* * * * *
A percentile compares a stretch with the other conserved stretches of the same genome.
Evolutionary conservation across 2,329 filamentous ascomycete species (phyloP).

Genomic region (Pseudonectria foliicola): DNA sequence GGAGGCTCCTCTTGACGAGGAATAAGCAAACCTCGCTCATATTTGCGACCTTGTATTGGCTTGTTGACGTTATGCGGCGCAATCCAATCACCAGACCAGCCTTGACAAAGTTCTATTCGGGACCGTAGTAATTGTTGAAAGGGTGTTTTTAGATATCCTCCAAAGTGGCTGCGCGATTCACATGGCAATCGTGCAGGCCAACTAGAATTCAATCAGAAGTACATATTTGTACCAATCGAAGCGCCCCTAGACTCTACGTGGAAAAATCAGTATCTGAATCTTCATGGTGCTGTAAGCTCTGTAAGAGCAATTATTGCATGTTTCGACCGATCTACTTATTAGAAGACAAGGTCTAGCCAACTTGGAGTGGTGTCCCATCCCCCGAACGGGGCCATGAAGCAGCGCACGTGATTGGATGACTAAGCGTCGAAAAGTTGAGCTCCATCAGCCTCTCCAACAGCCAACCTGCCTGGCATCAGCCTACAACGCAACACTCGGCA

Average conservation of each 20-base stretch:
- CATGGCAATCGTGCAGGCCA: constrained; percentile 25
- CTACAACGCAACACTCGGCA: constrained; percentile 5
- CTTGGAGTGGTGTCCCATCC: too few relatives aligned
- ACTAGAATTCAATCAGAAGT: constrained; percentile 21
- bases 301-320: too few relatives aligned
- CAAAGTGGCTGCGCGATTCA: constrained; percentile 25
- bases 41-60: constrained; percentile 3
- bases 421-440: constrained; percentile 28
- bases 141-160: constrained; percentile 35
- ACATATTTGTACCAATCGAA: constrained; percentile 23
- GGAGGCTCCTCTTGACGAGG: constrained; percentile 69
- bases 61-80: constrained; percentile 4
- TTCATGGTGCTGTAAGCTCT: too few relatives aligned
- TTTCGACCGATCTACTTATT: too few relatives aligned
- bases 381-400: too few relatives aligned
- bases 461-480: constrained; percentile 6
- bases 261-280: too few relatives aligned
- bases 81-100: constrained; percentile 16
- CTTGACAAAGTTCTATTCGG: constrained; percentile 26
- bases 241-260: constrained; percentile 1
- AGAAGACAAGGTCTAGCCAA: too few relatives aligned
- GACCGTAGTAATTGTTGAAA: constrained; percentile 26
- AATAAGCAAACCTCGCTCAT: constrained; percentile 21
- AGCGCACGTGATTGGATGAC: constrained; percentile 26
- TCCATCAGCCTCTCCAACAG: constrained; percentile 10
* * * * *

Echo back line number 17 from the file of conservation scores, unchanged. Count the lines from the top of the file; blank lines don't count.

- TTCATGGTGCTGTAAGCTCT: too few relatives aligned